CUBA: U.S. PATENT OFFICE CONFIRMS CUBAN-FRENCH FIRM'S RIGHTS TO HAVANA CLUB TRADEMARK.On Jan. 29, the Trademark Trial and Appeal Board The Trademark Trial and Appeal Board (or "TTAB") is a body within the United States Patent and Trademark Office (USPTO) responsible for hearing and deciding certain kinds of cases involving trademarks. (TTAB TTAB Trademark Trial and Appeal Board
TTAB Technical Training Acceptance Board ) of the US Patent and Trademark Office ruled in favor of a Cuban-French firm that sells rum in some 80 countries under the Havana Club This article is about a rum made in Cuba. For the rum of the same name made by Bacardi in Puerto Rico and sold in the United States only, see Havana Club (Bacardi).
Havana Club is a brand of rum, made in Santa Cruz del Norte, Cuba. trademark. The ruling undermines special-interest legislation favoring Bacardi-Martini Inc., which claims the Havana Club label as its own.
Havana Club Holdings is a joint venture between Cuban state-owned Havana Rum and Liquors and the French firm Pernod Ricard Pernod Ricard (Euronext: RI) is a French company producing alcoholic beverages. Their most famous product, Pernod Anise (40% alcoholic volume) and Ricard Pastis, are both pastis, and often referred to as simply Ricard or Pernod. . The original producer of Havana Club rum, Jose Arechabala, left Cuba after President Fidel Castro Noun 1. Fidel Castro - Cuban socialist leader who overthrew a dictator in 1959 and established a Marxist socialist state in Cuba (born in 1927)
Castro, Fidel Castro Ruz came to power. The Arechabala family never revived its business and abandoned the trademark in the US and other countries.
The Bacardi company, expropriated ex·pro·pri·ate
tr.v. ex·pro·pri·at·ed, ex·pro·pri·at·ing, ex·pro·pri·ates
1. To deprive of possession: expropriated the property owners who lived in the path of the new highway. in Cuba in 1960, moved its distillery operations to Puerto Rico Puerto Rico (pwār`tō rē`kō), island (2005 est. pop. 3,917,000), 3,508 sq mi (9,086 sq km), West Indies, c.1,000 mi (1,610 km) SE of Miami, Fla. under the name Bacardi Ltd., and its headquarters to the tax haven Tax Haven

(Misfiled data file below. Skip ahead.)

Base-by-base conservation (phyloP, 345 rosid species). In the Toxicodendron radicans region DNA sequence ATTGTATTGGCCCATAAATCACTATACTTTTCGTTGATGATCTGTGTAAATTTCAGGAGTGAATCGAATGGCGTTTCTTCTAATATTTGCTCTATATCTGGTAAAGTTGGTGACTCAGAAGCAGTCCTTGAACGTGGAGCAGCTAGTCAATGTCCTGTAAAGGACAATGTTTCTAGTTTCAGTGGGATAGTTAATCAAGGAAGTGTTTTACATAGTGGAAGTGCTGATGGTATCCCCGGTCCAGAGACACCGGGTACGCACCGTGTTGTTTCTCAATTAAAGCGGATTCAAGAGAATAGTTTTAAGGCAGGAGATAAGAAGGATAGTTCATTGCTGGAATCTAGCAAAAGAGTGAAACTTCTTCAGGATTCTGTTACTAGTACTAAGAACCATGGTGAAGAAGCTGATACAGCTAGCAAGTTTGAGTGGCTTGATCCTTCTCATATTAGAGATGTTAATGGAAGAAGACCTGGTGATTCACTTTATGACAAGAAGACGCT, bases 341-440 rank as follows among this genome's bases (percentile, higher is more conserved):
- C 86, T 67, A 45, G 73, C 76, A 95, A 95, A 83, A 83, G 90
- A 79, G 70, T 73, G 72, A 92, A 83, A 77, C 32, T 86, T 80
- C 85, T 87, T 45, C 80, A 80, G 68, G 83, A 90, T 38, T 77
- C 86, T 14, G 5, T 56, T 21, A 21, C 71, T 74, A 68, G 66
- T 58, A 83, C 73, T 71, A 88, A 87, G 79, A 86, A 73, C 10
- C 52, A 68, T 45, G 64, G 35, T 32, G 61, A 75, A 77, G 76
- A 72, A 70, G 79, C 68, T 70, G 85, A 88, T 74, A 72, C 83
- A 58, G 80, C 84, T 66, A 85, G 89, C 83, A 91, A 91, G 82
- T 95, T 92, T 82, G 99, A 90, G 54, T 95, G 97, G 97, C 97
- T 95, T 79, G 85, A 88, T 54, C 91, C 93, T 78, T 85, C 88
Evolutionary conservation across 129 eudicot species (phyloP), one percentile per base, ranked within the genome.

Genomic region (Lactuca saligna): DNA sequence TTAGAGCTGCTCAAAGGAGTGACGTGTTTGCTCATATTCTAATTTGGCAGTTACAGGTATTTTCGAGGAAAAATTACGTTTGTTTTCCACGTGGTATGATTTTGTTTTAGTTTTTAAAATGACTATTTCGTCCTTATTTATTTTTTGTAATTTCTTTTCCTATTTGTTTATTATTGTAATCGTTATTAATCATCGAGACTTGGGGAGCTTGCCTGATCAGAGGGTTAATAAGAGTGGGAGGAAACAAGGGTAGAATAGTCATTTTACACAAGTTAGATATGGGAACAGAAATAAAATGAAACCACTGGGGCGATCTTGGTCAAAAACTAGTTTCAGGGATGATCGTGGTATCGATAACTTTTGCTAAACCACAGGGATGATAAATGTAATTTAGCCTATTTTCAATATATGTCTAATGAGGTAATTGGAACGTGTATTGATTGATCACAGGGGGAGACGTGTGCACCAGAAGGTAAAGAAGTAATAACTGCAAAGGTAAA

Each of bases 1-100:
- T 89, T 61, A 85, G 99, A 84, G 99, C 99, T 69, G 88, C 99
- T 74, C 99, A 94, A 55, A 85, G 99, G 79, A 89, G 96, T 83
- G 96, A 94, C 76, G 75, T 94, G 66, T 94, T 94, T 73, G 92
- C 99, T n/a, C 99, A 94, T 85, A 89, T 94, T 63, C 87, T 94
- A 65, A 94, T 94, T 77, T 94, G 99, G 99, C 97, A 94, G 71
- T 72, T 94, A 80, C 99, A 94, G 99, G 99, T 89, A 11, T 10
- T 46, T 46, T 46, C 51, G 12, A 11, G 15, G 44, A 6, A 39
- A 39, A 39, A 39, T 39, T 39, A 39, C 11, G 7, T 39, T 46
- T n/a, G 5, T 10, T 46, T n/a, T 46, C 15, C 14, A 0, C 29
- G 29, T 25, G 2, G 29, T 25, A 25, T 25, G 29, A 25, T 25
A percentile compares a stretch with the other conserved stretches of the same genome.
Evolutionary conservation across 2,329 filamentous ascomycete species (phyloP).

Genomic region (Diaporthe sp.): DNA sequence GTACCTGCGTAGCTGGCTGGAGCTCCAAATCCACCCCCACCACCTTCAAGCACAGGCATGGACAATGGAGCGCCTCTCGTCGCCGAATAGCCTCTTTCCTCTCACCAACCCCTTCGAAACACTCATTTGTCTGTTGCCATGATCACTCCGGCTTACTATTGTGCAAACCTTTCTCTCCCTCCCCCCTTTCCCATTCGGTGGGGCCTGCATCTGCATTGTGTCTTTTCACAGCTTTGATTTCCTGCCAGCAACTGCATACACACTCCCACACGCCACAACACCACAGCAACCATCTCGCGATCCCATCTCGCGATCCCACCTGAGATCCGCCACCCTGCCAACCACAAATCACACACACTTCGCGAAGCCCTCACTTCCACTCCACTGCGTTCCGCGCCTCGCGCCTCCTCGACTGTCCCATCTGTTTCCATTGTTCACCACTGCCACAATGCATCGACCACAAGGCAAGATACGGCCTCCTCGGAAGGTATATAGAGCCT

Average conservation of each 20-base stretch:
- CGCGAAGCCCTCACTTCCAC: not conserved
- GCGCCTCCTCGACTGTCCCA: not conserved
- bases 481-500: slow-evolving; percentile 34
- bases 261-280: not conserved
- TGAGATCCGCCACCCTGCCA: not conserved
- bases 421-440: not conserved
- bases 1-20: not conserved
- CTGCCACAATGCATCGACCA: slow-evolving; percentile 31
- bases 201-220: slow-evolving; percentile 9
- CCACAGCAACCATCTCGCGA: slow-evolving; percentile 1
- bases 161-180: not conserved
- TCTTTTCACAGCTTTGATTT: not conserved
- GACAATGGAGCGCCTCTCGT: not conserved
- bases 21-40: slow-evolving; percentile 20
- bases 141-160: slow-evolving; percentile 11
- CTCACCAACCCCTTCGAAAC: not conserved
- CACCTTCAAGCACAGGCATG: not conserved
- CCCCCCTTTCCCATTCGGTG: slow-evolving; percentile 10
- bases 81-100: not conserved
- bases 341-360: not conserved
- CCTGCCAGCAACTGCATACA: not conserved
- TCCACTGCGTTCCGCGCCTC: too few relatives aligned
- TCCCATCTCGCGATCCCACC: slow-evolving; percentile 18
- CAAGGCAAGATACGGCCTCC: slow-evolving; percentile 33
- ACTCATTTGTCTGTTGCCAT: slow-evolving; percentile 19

A country that offers individuals and businesses little or no tax liability.
There are several countries in the Caribbean that are considered tax havens. of Bermuda. In North America North America, third largest continent (1990 est. pop. 365,000,000), c.9,400,000 sq mi (24,346,000 sq km), the northern of the two continents of the Western Hemisphere. , it operates through Miami-based Bacardi-Martini.
Bacardi paid the Arechabala family a reported US$1.5 million for rights to the trademark and began selling rum under the Havana Club label in the mid-1990s, though it suspended sales when Pernod Ricard took legal steps to block use of the trademark.
In effect, the TTAB ruling said the attempt to void Havana Club Holdings' registration of the trademark had no legal merit because the Cuban state-owned Cubaexport had duly registered it in Cuba and transferred registration to the US in 1976, three years after the Arechabala family allowed it to lapse. In 1993, Cubaexport and Pernod Ricard formed Havana Club Holdings, which renewed the trademark in 1996.
When Pernod Ricard took Bacardi to court over its use of the label, Bacardi lawyers argued that the 1996 Havana Holdings' renewal had been obtained fraudulently. In 1999, a US District Court judge in New York New York, state, United States
New York, Middle Atlantic state of the United States. It is bordered by Vermont, Massachusetts, Connecticut, and the Atlantic Ocean (E), New Jersey and Pennsylvania (S), Lakes Erie and Ontario and the Canadian province of agreed with them (see NotiCen, 1999-05-13). The ruling was later upheld on appeal and in the US Supreme Court.
The courts based their rulings largely on a 1998 law known as Section 211, which was intended to favor Bacardi interests (see NotiCen, 2000-10-29).
Section 211 is a brief provision inserted by Florida senators in the 1,000-page 1998 Omnibus Appropriations bill, which was passed without debate either in committee or on the floor of Congress.
Section 211 prohibits US courts from recognizing any "mark, trade name, or commercial name that is the same or substantially similar to a mark, trade name, or commercial name that was used in connection with a business or assets that were confiscated con·fis·cate